Feedback-augmented sopranino clarinet

The feedback-augmented sopranino clarinet was conceived, designed, and created by Stelios Manousakis in 5 (sleepless) days in May 2011, as part of the PhD General Exam at DXARTS (Center for Digital Arts and Experimental Media, University of Washington, Seattle). The project was the result of long-term research in digital musical instrument design, sensing, acoustics, haptics, non-standard digital sound synthesis and processing.

The instrument includes two embedded microphones, a speaker and a number of sensors. It is used at the same time as an acoustic instrument, an interactive acoustic filter, resonator and feedback chamber, a digital control interface, and a sound diffuser, being the central element of a compound hybrid synthesis system that involves acoustic, analog and digital sound generation – all tightly woven together, interfering and interacting with one another. The performer can excite the system by ordinarily playing the instrument, interfere or modulate it by changing its acoustic properties or using its on-board sensors, or generate vocal sounds to be picked up and passed through the system.

The electro-acoustically augmented feedback sopranino clarinet, by Stelios Manousakis
The electro-acoustically augmented feedback sopranino clarinet, by Stelios Manousakis

Acoustically, the basis of the feedback system includes two microphones placed inside the clarinet, one inside the barrel and another inside the bell; because of their position, they pick up different harmonics, with the one close to the mouthpiece being especially sensitive to what the performer does with his mouth, and also doubling as a breath controller. Their counterpart is a speaker held inside an attachment to the bell of the instrument. When sent direct sound from the two microphones, a feedback loop emerges within the instrument’s body which can be manually controlled by changing the acoustic properties of the clarinet as a resonant tube, i.e. by opening and closing finger holes, blocking the top end of the clarinet with the mouth, leaving it open or using the mouth cavity as a resonant chamber (sort of a talkbox effect), and by using a speaker mute. It can also be changed electrically by controlling the amount of amplification and mixture of the two microphones and EQing their output, as well as by controlling the volume and tone of the speaker from its amplifier.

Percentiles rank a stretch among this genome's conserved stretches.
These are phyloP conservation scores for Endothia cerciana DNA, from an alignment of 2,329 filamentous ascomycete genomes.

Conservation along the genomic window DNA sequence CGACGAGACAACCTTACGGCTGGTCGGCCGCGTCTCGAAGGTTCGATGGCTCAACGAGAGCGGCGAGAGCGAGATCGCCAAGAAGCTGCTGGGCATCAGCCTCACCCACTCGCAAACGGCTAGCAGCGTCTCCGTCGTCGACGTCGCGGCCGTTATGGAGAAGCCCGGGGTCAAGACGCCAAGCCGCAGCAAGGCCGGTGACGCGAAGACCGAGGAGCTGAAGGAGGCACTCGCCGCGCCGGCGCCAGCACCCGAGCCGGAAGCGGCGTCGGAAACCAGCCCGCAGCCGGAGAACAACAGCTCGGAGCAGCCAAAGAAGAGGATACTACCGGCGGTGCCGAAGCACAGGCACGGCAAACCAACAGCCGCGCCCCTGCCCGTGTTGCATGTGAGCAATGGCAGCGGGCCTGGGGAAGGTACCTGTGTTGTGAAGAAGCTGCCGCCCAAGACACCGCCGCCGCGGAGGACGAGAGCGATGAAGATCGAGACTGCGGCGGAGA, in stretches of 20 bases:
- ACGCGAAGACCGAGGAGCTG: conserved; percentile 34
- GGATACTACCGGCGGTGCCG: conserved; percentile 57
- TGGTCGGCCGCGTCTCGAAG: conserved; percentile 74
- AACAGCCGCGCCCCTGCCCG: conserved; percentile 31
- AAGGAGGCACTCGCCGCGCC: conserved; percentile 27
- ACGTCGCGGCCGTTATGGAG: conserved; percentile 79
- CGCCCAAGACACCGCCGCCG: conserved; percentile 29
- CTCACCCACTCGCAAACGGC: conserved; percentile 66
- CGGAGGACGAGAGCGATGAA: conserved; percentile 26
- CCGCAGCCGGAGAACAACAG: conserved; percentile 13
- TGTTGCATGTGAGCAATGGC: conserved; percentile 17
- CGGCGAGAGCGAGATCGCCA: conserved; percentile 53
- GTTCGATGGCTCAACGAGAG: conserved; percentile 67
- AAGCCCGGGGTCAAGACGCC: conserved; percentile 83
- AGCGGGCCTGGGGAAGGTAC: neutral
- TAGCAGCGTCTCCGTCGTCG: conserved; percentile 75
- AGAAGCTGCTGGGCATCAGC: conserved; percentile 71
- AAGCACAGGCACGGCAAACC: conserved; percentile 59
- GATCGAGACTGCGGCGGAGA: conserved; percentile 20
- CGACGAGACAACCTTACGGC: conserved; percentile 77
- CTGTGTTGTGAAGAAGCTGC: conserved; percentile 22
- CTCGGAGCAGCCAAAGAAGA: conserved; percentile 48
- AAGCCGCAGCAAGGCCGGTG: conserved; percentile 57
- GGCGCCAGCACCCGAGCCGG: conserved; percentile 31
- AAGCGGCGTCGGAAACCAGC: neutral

Feedback inside the instrument
Feedback inside the instrument

The microphone signal can also be sent to a computer for further processing. The resulting sound is routed to the PA but also to the embedded speaker, making the processed sound part of the feedback loop inside the clarinet. Thus, the sound of the processing can still be controlled by the same acoustic means as the acoustic feedback (i.e. finger holes, mouth, etc). More direct control of the processing is provided by a number of sensors. These are mounted on the body of the instrument directly (2 medium length soft-pot sliders close to the thumbs of the performer), on the bell attachment (2 short soft-pot sliders and a 3-axis accelerometer), and on a long extension parallel to the instrument (a very long double sensor combining pressure and position, and 6 buttons). The system can be further extended with the inclusion of external microphones, whose output can be routed to the embedded speaker – thus including the acoustics of the performance space in the feedback loop – to the stereo PA, and to the computer processing.

Feedback inside the instrument, with microphones, and computer processing
Feedback inside the instrument, with microphones, mixer, and computer processing

For the next iteration of the project, go to this page.

Year: 2011 (May 27-31)
Type: Hardware & software design & development
Description: Hybrid electro-acoustic instrument and interface
Materials/Media: Electronics, acrylic, laser-cutter, Arduino micro-controller, sensors, software
Photo credit: Stelios Manousakis

Instrument fabrication history (5 days in May 2011)

Day 1

Day 2

Day 3

Day 4

Day 5